There are about 10 times as many outside organisms as there are human cells within the human body. We have an internal complex ecological system of bacteria located within our bodies that we call the microbiome. These are microbes that inhabit both the inside and outside of our bodies, especially residing in the gut, digestive tract, genitals, mouth and nose areas. What determines if someone’s microbiome is in good shape or not? It comes down to the balance of “bad bacteria” versus “good bacteria” which is sometimes called probiotics.

So what are probiotics and where do I get them?

We can get them in the form of nutritional drinks, packets that we empty and dissolve under our tongue, in pills, added to processed foods… so many artificial ways, but the best way is to get them naturally. Fermented foods—naturally fermented foods are the very best way to add them to our microbiome.

"It may seem strange to us that, in earlier times, people knew how to preserve vegetables for long periods without the use of freezers or canning machines. This was done through the process of lacto-fermentation. Lactic acid is a natural preservative that inhibits putrefying bacteria. Starches and sugars in vegetables and fruits are converted into lactic acid by the many species of lactic-acid producing bacteria. These lactobacilli are ubiquitous, present on the surface of all living things and especially numerous on leaves and roots of plants growing in or near the ground. Man needs only to learn the techniques for controlling and encouraging their proliferation to put them to his own use, just as he learned to put certain yeasts to use in converting the sugars in grape juice to alcohol in wine.

The ancients understood the fact that important chemical changes took place during this type of fermentation. Their name for this change was "alchemy." Like the fermentation of dairy products, preservation of vegetables and fruits by the process of lacto-fermentation has numerous advantages beyond those of simple preservation. The proliferation of lactobacilli in fermented vegetables enhances their digestibility and increases vitamin levels." (Sally Fallon, Nourishing Traditions, 2001 New Trend Publishing, page 89.)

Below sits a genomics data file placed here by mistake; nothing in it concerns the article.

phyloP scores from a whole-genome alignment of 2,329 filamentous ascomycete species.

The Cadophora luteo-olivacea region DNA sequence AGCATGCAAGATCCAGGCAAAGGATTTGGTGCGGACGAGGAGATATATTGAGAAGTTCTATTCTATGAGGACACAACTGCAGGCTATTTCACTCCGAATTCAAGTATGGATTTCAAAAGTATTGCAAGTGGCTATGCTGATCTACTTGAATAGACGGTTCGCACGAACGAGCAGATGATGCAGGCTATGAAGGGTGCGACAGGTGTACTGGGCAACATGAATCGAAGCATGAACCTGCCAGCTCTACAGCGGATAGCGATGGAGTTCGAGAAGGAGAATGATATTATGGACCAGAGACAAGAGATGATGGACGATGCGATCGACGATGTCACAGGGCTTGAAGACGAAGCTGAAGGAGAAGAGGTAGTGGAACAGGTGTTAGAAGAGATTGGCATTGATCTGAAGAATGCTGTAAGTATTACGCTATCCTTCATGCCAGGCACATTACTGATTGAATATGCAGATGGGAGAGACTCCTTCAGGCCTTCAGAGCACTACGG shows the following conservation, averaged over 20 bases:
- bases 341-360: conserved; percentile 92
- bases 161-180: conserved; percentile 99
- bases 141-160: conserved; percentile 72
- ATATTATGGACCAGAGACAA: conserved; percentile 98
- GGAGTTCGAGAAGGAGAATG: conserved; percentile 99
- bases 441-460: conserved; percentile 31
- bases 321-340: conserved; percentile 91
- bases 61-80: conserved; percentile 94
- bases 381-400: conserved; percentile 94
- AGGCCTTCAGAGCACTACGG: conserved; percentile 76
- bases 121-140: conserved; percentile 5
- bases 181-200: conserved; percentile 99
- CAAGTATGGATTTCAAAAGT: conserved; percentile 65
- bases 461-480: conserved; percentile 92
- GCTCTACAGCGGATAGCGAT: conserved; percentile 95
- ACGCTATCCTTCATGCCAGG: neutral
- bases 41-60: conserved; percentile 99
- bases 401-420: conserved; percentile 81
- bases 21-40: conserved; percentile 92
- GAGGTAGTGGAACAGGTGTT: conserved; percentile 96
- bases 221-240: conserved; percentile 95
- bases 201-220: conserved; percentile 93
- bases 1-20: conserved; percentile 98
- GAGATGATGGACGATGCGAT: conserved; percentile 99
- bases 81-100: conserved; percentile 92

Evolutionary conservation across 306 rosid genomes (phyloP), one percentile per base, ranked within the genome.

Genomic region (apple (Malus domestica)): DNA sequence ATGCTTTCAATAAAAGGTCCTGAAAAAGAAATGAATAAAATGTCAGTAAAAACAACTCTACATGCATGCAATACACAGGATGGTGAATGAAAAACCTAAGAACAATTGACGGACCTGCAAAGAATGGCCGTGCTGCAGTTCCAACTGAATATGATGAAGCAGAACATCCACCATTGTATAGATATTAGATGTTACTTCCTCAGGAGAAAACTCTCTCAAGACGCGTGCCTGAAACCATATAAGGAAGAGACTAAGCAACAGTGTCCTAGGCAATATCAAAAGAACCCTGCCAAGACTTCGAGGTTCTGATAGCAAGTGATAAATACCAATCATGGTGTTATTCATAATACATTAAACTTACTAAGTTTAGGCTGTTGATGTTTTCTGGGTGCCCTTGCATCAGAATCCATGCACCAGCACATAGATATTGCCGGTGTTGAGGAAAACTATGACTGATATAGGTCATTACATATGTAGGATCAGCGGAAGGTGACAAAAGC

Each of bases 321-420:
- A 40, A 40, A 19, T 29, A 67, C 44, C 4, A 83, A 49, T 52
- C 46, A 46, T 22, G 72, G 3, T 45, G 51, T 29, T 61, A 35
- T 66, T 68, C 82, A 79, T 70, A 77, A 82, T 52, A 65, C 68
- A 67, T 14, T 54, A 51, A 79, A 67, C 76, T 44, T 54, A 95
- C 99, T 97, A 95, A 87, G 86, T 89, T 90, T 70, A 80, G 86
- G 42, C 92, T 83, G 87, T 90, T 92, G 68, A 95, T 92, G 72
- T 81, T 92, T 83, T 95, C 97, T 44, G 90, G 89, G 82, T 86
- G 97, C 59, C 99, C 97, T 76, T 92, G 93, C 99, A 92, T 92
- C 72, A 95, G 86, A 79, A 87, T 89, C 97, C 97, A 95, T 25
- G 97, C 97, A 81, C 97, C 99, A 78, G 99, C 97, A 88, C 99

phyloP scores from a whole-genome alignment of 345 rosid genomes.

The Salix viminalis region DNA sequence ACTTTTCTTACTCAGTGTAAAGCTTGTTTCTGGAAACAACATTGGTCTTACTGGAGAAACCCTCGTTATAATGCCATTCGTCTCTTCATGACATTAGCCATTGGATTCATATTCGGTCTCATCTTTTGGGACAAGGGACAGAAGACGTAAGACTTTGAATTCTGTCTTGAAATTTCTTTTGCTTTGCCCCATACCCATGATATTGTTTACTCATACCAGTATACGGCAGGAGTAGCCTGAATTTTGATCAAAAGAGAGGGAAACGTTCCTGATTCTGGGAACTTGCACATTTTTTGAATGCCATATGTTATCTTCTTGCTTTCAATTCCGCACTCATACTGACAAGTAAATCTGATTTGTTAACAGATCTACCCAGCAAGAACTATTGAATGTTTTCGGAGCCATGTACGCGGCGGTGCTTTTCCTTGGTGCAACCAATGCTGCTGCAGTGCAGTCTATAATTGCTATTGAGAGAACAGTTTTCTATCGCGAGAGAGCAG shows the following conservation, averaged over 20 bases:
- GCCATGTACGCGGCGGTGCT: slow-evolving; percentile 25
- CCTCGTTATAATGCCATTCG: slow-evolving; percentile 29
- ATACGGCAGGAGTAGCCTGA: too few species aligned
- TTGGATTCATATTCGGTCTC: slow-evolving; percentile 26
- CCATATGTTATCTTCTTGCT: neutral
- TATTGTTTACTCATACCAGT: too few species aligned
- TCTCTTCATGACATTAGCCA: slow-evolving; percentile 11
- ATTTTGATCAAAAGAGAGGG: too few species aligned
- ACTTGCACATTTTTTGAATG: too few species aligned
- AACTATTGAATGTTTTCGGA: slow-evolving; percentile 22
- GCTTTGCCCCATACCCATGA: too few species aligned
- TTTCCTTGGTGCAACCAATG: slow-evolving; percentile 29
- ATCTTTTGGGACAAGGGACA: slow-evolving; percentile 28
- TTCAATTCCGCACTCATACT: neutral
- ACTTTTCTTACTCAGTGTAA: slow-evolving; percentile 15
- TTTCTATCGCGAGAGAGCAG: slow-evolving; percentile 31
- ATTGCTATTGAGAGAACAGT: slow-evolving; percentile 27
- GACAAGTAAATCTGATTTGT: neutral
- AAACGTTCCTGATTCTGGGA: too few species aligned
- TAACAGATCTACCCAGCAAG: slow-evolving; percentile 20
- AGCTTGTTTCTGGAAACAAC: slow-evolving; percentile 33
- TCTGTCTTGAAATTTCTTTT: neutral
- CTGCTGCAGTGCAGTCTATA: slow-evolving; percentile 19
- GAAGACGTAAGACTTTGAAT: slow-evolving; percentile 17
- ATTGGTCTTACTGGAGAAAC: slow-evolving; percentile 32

Recently, the scientific community has come to embrace the important role that bacteria have in fostering a strong immune system and keeping us healthy. Not only are all bacteria NOT detrimental to our health, but some are actually crucial for boosting immunity, keeping our digestive systems running smoothly, keeping our hormone levels balanced and our brains working properly.

Poor gut health is tied to dozens of diseases, especially:

  • Autoimmune diseases (arthritis, inflammatory bowel disease, Hashimoto’s disease, etc.)
  • Fatigue and joint pain
  • Brain disorders/cognitive decline (Alzheimer’s, dementia, etc.)
  • Mood disorders (depression, anxiety)
  • Learning disabilities (ADHD, autism)
  • Cancer
  • Infertility and pregnancy complications
  • Allergies, asthma and sensitivities

These good bacteria—particularly those in our gut—may improve digestion, boost immunity and—according to some preliminary studies—they may even help us get leaner. Research is still emerging on just how important these mighty microbes might be for our health, but the early results are promising. There’s plenty you can do now to encourage their growth. The most effective way is by eating foods packed with probiotics—good bacteria that live in your gut and show up in fermented foods. Add fermented foods to your diet for a healthy dose of probiotics.